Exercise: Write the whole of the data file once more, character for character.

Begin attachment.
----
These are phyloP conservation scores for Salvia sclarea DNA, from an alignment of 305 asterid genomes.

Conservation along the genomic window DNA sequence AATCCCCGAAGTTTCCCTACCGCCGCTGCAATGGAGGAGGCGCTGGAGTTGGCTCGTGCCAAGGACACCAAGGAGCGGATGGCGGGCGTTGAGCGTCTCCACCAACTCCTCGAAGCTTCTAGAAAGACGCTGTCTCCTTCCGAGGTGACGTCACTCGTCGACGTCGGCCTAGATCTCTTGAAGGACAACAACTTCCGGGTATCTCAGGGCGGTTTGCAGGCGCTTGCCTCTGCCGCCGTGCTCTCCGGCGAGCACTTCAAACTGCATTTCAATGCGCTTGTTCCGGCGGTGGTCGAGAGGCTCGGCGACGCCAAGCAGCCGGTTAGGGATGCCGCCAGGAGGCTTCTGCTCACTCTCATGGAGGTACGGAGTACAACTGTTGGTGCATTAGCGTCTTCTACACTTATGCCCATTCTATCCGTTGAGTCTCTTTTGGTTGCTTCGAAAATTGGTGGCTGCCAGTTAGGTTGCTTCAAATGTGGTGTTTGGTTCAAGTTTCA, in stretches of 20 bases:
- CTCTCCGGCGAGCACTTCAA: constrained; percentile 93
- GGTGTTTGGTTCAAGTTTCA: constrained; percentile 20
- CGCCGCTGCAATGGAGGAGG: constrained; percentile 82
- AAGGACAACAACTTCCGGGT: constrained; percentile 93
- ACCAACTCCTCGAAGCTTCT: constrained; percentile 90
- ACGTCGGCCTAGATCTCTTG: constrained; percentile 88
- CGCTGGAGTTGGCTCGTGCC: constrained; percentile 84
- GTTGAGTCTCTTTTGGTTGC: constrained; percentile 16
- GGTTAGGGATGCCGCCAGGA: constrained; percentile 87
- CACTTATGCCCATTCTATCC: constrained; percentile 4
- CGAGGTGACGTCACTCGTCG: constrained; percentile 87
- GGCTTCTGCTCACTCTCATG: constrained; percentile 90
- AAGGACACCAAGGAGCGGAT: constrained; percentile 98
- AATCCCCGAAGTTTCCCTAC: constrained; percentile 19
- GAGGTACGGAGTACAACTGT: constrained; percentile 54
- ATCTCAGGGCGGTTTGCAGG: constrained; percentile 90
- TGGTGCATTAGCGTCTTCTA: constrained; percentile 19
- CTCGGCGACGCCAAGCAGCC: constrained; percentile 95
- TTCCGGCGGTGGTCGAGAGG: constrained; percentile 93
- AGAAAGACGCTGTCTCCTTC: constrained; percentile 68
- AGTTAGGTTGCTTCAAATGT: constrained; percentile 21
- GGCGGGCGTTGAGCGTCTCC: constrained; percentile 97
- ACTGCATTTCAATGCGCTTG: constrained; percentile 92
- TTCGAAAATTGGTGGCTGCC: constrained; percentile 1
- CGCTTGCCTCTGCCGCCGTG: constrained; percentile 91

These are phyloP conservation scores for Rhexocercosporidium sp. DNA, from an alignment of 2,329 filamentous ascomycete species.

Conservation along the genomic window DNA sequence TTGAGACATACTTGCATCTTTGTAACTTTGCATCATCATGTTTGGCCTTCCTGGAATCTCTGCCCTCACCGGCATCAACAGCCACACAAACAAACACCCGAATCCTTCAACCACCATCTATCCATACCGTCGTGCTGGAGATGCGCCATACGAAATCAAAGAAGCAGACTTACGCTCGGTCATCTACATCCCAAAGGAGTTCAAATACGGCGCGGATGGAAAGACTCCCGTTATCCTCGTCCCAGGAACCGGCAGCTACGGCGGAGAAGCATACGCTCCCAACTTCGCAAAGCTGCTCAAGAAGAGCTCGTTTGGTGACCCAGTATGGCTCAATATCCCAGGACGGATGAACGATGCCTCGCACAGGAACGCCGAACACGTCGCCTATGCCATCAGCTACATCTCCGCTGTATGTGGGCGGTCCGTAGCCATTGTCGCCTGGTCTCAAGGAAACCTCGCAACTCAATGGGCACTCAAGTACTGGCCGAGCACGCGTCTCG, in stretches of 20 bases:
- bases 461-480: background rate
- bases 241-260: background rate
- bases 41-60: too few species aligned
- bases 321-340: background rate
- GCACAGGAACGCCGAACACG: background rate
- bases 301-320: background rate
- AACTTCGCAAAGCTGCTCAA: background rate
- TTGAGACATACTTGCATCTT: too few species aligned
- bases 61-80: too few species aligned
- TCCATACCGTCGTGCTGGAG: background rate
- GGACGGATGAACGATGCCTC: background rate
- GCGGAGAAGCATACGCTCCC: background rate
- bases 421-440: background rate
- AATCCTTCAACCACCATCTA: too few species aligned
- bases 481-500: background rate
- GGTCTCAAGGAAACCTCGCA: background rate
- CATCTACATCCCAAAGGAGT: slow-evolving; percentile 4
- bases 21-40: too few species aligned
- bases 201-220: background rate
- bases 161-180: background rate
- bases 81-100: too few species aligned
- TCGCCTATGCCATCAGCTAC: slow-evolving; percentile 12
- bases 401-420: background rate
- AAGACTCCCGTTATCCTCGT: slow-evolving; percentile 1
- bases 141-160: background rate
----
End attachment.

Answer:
These are phyloP conservation scores for Salvia sclarea DNA, from an alignment of 305 asterid genomes.

Conservation along the genomic window DNA sequence AATCCCCGAAGTTTCCCTACCGCCGCTGCAATGGAGGAGGCGCTGGAGTTGGCTCGTGCCAAGGACACCAAGGAGCGGATGGCGGGCGTTGAGCGTCTCCACCAACTCCTCGAAGCTTCTAGAAAGACGCTGTCTCCTTCCGAGGTGACGTCACTCGTCGACGTCGGCCTAGATCTCTTGAAGGACAACAACTTCCGGGTATCTCAGGGCGGTTTGCAGGCGCTTGCCTCTGCCGCCGTGCTCTCCGGCGAGCACTTCAAACTGCATTTCAATGCGCTTGTTCCGGCGGTGGTCGAGAGGCTCGGCGACGCCAAGCAGCCGGTTAGGGATGCCGCCAGGAGGCTTCTGCTCACTCTCATGGAGGTACGGAGTACAACTGTTGGTGCATTAGCGTCTTCTACACTTATGCCCATTCTATCCGTTGAGTCTCTTTTGGTTGCTTCGAAAATTGGTGGCTGCCAGTTAGGTTGCTTCAAATGTGGTGTTTGGTTCAAGTTTCA, in stretches of 20 bases:
- CTCTCCGGCGAGCACTTCAA: constrained; percentile 93
- GGTGTTTGGTTCAAGTTTCA: constrained; percentile 20
- CGCCGCTGCAATGGAGGAGG: constrained; percentile 82
- AAGGACAACAACTTCCGGGT: constrained; percentile 93
- ACCAACTCCTCGAAGCTTCT: constrained; percentile 90
- ACGTCGGCCTAGATCTCTTG: constrained; percentile 88
- CGCTGGAGTTGGCTCGTGCC: constrained; percentile 84
- GTTGAGTCTCTTTTGGTTGC: constrained; percentile 16
- GGTTAGGGATGCCGCCAGGA: constrained; percentile 87
- CACTTATGCCCATTCTATCC: constrained; percentile 4
- CGAGGTGACGTCACTCGTCG: constrained; percentile 87
- GGCTTCTGCTCACTCTCATG: constrained; percentile 90
- AAGGACACCAAGGAGCGGAT: constrained; percentile 98
- AATCCCCGAAGTTTCCCTAC: constrained; percentile 19
- GAGGTACGGAGTACAACTGT: constrained; percentile 54
- ATCTCAGGGCGGTTTGCAGG: constrained; percentile 90
- TGGTGCATTAGCGTCTTCTA: constrained; percentile 19
- CTCGGCGACGCCAAGCAGCC: constrained; percentile 95
- TTCCGGCGGTGGTCGAGAGG: constrained; percentile 93
- AGAAAGACGCTGTCTCCTTC: constrained; percentile 68
- AGTTAGGTTGCTTCAAATGT: constrained; percentile 21
- GGCGGGCGTTGAGCGTCTCC: constrained; percentile 97
- ACTGCATTTCAATGCGCTTG: constrained; percentile 92
- TTCGAAAATTGGTGGCTGCC: constrained; percentile 1
- CGCTTGCCTCTGCCGCCGTG: constrained; percentile 91

These are phyloP conservation scores for Rhexocercosporidium sp. DNA, from an alignment of 2,329 filamentous ascomycete species.

Conservation along the genomic window DNA sequence TTGAGACATACTTGCATCTTTGTAACTTTGCATCATCATGTTTGGCCTTCCTGGAATCTCTGCCCTCACCGGCATCAACAGCCACACAAACAAACACCCGAATCCTTCAACCACCATCTATCCATACCGTCGTGCTGGAGATGCGCCATACGAAATCAAAGAAGCAGACTTACGCTCGGTCATCTACATCCCAAAGGAGTTCAAATACGGCGCGGATGGAAAGACTCCCGTTATCCTCGTCCCAGGAACCGGCAGCTACGGCGGAGAAGCATACGCTCCCAACTTCGCAAAGCTGCTCAAGAAGAGCTCGTTTGGTGACCCAGTATGGCTCAATATCCCAGGACGGATGAACGATGCCTCGCACAGGAACGCCGAACACGTCGCCTATGCCATCAGCTACATCTCCGCTGTATGTGGGCGGTCCGTAGCCATTGTCGCCTGGTCTCAAGGAAACCTCGCAACTCAATGGGCACTCAAGTACTGGCCGAGCACGCGTCTCG, in stretches of 20 bases:
- bases 461-480: background rate
- bases 241-260: background rate
- bases 41-60: too few species aligned
- bases 321-340: background rate
- GCACAGGAACGCCGAACACG: background rate
- bases 301-320: background rate
- AACTTCGCAAAGCTGCTCAA: background rate
- TTGAGACATACTTGCATCTT: too few species aligned
- bases 61-80: too few species aligned
- TCCATACCGTCGTGCTGGAG: background rate
- GGACGGATGAACGATGCCTC: background rate
- GCGGAGAAGCATACGCTCCC: background rate
- bases 421-440: background rate
- AATCCTTCAACCACCATCTA: too few species aligned
- bases 481-500: background rate
- GGTCTCAAGGAAACCTCGCA: background rate
- CATCTACATCCCAAAGGAGT: slow-evolving; percentile 4
- bases 21-40: too few species aligned
- bases 201-220: background rate
- bases 161-180: background rate
- bases 81-100: too few species aligned
- TCGCCTATGCCATCAGCTAC: slow-evolving; percentile 12
- bases 401-420: background rate
- AAGACTCCCGTTATCCTCGT: slow-evolving; percentile 1
- bases 141-160: background rate